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January 19, 2011
MWC: Deserving of a better fate
The Mountain West Conference perhaps deserves a better fate.
If realignment had gone just a little bit differently, the MWC could have been on the verge of earning an automatic BCS bid. A conference lineup that featured Boise State, BYU, TCU and Utah certainly would have been BCS-worthy.
But the revolving-door nature of the MWC will prevent those four schools from ever being part of the league at the same time.
This marked the last season in the MWC for BYU and Utah. BYU has decided to seek independence in football, while Utah is part of the new Pac-12. Boise State has left the WAC to join the MWC in 2011, but TCU will leave for the Big East in 2012.
All that upheaval couldn't prevent the MWC from staging a memorable season in 2010. The Nov. 6 showdown between TCU and Utah marked the first time two MWC opponents had faced each other while ranked in the top 10. TCU went on to finish undefeated and win the Rose Bowl.
While the MWC champion has reached a BCS game three consecutive seasons and has won its BCS contest in two of those seasons, the league won't earn more respect until it achieves more balance. The bottom four teams in the conference -- Colorado State, UNLV, Wyoming and New Mexico -- posted a combined record of 9-40 this season. Six of those nine wins came against one another.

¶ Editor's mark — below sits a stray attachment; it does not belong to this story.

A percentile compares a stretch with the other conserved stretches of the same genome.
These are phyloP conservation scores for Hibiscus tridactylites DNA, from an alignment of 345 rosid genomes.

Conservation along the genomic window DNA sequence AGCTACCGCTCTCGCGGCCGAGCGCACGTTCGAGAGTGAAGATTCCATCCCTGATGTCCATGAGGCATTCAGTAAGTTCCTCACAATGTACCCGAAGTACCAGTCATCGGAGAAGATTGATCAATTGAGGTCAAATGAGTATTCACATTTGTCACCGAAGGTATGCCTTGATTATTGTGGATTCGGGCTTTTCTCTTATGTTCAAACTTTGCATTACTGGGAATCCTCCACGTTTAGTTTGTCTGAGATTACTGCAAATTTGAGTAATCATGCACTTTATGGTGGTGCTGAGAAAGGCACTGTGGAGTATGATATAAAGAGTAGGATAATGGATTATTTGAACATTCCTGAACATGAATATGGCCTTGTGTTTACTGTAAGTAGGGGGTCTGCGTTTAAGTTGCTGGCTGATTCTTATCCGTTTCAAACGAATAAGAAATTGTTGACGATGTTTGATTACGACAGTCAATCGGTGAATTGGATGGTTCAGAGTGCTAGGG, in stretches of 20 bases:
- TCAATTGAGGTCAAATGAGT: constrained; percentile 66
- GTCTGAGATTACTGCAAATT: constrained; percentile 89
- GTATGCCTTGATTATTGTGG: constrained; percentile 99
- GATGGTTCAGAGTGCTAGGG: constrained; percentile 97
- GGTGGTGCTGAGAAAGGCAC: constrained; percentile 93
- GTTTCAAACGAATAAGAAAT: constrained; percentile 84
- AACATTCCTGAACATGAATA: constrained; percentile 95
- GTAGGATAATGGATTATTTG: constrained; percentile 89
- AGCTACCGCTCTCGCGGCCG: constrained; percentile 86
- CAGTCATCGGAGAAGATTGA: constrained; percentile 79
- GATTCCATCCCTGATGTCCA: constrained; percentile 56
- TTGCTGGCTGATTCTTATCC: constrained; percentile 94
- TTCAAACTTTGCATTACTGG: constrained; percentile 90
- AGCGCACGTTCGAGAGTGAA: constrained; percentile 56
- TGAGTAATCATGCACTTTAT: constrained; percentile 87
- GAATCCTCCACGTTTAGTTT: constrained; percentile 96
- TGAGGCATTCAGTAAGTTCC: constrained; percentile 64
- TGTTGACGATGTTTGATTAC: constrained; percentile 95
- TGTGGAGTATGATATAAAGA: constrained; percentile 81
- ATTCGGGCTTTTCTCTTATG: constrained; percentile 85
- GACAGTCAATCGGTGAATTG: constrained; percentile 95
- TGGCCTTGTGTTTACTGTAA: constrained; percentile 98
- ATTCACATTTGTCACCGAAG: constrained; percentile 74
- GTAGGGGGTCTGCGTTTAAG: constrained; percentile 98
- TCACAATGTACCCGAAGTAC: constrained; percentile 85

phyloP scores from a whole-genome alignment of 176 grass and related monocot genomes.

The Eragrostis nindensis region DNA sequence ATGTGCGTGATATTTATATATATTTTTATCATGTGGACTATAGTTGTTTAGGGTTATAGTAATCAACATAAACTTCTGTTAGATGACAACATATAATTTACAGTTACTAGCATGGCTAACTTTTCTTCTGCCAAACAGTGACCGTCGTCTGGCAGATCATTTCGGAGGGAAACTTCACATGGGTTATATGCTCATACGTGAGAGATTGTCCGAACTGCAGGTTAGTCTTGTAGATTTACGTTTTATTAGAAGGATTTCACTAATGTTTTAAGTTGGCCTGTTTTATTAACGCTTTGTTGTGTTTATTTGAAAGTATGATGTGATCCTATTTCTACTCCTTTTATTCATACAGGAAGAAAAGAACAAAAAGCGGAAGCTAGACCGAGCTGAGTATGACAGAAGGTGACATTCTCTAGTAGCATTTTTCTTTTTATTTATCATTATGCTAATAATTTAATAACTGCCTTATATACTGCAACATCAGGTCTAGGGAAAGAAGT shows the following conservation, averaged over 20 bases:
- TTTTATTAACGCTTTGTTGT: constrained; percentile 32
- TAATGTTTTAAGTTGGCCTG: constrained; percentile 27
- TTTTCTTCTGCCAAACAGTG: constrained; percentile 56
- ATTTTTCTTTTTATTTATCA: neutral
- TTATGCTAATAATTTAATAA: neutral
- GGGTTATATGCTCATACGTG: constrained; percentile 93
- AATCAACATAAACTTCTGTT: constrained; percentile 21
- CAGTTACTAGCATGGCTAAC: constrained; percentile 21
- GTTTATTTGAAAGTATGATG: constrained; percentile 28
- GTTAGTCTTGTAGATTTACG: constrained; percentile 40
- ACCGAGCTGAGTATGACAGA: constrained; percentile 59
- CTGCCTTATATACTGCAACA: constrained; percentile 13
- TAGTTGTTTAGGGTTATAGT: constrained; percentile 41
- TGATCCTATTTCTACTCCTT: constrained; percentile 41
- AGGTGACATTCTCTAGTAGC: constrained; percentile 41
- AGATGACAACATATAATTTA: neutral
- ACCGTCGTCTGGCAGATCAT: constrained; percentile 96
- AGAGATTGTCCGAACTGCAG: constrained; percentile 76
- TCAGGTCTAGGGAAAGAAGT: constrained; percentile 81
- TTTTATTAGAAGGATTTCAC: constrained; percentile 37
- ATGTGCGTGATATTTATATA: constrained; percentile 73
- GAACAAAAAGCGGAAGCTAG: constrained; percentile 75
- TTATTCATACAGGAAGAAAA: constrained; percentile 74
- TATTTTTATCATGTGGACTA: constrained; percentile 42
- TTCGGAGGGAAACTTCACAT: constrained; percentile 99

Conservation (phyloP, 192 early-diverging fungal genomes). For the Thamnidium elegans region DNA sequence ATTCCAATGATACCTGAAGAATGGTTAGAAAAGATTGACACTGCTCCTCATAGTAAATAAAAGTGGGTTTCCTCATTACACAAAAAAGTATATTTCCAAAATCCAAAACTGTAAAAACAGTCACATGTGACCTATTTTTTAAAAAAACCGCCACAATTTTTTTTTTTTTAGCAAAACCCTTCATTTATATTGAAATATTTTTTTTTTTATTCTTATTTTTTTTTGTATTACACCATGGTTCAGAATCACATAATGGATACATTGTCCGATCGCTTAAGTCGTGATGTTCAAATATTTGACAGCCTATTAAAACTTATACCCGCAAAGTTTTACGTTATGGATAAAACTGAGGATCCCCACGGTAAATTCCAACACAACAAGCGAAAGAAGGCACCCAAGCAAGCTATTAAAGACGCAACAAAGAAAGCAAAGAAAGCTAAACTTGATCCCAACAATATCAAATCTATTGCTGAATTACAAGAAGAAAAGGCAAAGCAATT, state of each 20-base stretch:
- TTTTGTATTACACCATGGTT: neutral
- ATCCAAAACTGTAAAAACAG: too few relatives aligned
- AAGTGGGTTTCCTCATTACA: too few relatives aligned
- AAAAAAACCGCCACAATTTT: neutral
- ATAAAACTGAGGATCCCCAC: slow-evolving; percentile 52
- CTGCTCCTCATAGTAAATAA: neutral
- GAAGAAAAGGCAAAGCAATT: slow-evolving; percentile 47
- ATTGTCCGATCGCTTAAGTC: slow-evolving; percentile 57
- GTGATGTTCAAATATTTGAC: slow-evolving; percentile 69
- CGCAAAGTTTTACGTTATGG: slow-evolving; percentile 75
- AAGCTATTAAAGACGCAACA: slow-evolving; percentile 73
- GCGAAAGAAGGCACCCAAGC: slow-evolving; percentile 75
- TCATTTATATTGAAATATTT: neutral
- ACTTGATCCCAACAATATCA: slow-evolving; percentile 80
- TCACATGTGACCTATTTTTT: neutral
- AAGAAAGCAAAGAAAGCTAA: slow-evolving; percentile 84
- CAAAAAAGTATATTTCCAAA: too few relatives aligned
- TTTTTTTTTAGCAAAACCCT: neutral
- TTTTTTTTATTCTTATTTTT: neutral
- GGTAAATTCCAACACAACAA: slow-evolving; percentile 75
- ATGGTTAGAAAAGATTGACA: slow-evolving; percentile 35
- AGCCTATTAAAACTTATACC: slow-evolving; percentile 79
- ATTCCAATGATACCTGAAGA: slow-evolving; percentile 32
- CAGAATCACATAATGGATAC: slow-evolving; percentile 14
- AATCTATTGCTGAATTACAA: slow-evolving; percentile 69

Biggest surprise: San Diego State. The Aztecs went from 4-8 in 2009 to 9-4 with a Poinsettia Bowl title in 2010, a dramatic improvement that helped earn Brady Hoke the Michigan coaching job. Much of the credit for that resurgence belongs to a rejuvenated rushing attack. San Diego State averaged 78.3 rushing yards per game and 2.9 yards per carry last season to rank 116th nationally in rushing offense. This season, the Aztecs averaged 4.8 yards per carry and 161.3 rushing yards per game to rank 48th nationally. Ronnie Hillman, a Rivals.com second-team Freshman All-America selection, ran for 1,532 yards and 17 touchdowns and was the conference's leading rusher.
Biggest disappointment: Wyoming. After leading the Cowboys to a 7-6 record and a New Mexico Bowl title in his first year on the job, Wyoming coach Dave Christensen suffered a serious sophomore jinx this season. Wyoming went 3-9 and scored seven or fewer points in four of its first six games against FBS opponents. The Cowboys ranked 100th or worse in passing offense (100th), total offense (116th), scoring offense (107th) and run defense (109th). The Cowboys suffered another loss after the season when sophomore QB Austyn Carta-Samuels announced he was transferring.
Best postseason performance: TCU. The Horned Frogs capped their perfect season by knocking off Wisconsin 21-19 in the Rose Bowl. Wisconsin had averaged 67 points in its last three regular-season games, but the Badgers struggled to establish a rhythm all day against a TCU team that led the nation in total defense and scoring defense. When Wisconsin finally scored a potential tying touchdown with two minutes remaining, LB Tank Carder batted away Scott Tolzien's two-point conversion pass attempt to preserve the Horned Frogs' victory.